UK or Bust: Leaving the United States


Day 6: Well the Conductors have been circulating immigration forms as our train that left NY’s Penn Station this morning is about to cross the border into Canada. The scenery from the train has been beautiful. We traveled along the Hudson River (above) for about a hundred miles, and it’s amazing how quickly you get into the countryside after leaving Manhattan. We passed through towns whose names are familiar from my history books, like Yonkers, Poughkeepsie, Schenectady, Saratoga Springs, and Ticonderoga. The rails ran right by Lake Champlain with a view to Vermont on the other side. Some sort of insect is cocooning like crazy in the trees- not quite sure what it is.


After arriving in NYC on Sunday with relatively little sleep, I quickly caught up my sleep deficit and had a great day yesterday hanging out with my friend Dan and later wandering around Manhattan listening to my ipod and eating lunch in Bryant Park (top right), where they were showing Rocky to an enthusiastic crowd of hundreds of people.


I’ve been thinking more about my decision not to fly to the UK. My friend Sam says that “I am not saving any dinosaurs by not flying.” The first thing out of my dad’s mouth when I got to New York was “are you regretting your decision yet?” My cousin Jessica from London who is living in Australia at the moment, thinks I’m crazy. It’s like everyone is waiting to pounce to say “Aha! I told you so- look what a pain in the ass you’ve created for yourself! Don’t you wish you had just flown??”


But right now, sitting in a comfortable seat, having just enjoyed a cup of coffee in the diner car with two Colombian brothers, an engineer and a guy who works for the UN in New York, gazing out the window on a beautiful rural scene, listening to Stars (who are incidentally from Montreal) and typing in my blog, I have no regrets. I have seen the US from a different perspective, met new friends, and enjoyed the time I have to write, read, and stare out the window. Admittedly I am lucky to have the time to do this, between working for non-profits and going to grad school — I realize not everyone has that luxury.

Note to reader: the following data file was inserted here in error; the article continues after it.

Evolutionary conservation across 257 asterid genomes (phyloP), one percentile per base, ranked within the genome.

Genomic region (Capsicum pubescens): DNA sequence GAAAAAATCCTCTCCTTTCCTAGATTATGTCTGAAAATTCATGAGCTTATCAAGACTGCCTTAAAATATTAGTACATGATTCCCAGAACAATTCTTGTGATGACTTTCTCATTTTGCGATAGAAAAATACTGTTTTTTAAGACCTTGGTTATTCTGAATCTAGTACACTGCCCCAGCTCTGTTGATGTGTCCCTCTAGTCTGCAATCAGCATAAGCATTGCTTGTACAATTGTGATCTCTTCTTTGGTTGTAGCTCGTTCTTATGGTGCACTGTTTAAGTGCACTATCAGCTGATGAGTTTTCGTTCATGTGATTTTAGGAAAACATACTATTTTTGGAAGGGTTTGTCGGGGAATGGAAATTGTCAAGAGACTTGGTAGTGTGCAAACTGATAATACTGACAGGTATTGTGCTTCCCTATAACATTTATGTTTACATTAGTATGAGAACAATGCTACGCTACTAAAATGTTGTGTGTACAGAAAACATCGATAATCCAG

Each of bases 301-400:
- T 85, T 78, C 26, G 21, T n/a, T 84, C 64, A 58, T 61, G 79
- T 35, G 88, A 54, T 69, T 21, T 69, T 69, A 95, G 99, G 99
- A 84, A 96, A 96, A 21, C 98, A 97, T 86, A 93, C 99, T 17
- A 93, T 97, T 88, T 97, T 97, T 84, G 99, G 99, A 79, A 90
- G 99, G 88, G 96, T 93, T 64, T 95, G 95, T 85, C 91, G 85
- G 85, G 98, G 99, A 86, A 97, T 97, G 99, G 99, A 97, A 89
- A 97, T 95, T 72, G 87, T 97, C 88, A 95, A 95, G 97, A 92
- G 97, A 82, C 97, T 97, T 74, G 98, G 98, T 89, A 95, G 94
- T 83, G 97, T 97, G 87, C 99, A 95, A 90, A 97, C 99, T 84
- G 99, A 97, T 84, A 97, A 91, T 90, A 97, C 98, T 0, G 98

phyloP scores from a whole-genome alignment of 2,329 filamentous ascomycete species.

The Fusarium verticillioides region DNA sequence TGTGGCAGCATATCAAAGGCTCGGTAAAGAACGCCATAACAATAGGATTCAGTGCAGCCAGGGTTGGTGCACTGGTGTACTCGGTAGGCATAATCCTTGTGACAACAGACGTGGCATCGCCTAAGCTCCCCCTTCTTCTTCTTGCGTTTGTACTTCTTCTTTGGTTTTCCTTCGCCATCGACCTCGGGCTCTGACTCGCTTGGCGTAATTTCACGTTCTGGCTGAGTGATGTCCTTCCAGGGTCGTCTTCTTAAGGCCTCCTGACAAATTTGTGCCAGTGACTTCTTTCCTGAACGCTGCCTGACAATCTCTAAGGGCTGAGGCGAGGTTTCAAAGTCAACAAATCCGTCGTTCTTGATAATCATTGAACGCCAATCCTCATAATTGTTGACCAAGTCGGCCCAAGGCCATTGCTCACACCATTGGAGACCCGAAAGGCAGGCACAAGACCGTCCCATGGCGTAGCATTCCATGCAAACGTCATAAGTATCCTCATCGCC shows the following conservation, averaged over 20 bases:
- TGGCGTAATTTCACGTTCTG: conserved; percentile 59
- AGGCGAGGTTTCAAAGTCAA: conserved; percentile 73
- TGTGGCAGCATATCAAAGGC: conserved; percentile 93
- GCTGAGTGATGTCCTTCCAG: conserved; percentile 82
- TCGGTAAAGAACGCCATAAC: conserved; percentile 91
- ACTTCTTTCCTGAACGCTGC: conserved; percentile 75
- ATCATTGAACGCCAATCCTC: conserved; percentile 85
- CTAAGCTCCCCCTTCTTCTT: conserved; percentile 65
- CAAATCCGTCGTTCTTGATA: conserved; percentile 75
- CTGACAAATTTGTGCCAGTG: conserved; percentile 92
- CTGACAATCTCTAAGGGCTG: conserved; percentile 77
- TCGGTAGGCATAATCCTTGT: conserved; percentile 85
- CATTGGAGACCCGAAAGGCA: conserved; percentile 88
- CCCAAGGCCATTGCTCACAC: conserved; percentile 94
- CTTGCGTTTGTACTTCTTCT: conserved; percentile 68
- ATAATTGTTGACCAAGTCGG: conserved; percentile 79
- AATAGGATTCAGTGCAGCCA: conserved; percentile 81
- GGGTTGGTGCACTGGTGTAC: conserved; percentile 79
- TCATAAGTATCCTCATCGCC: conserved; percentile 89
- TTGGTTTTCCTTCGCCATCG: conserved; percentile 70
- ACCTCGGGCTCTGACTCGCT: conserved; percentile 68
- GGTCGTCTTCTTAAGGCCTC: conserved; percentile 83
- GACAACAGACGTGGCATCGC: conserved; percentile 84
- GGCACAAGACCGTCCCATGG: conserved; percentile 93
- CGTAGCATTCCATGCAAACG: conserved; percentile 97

However, remember that it wasn’t too long ago that all long distance travel simply took a long time, and people just didn’t do it that often. It was special, and cultures were less homogeneous than they are now. All the indications are that we are returning to such a time soon, and I don’t think that’s necessarily a bad thing. Often we ignore great places, simply because they are in our backyard (the grass is always greener etc……). We need to reconnect with our local communities for food, shelter, community, and energy. Technology will enable us to learn about other cultures and places without everyone physically having to visit. With 6 billion people and growing, that is a dream that the Earth cannot continue to support in reality.


There is a wonderful immediacy to train travel that is hard to match. You can watch people in their own backyards as you pass by. As you stop at stations in towns along the way, you find out more about those places from people who actually live there when they board the train. In the best cases, a diverse, traveling community is created, and everyone leaves the experience all the richer.


On an airplane you travel from one generic airport located in ugly suburban sprawl to another airport located in even uglier suburban sprawl. Both surrounded by freeways, parking lots, car rental agencies, and fast food restaurants. The only exchange with the places in between are a fleeting glimpse from 30,000 feet, a roar in the sky heard from below, maybe a piece of frozen blue urine falling in someone’s yard, and the ugly legacy of an abruptly warming planet.


No guys- I have no regrets for bypassing a transportation infrastructure that has no future. It’s been a tremendous adventure so far and right now I’m looking forward to experiencing Montreal, and improving my français!


Au Revoir Etats-Unis, et mes amis! Je vous aime!

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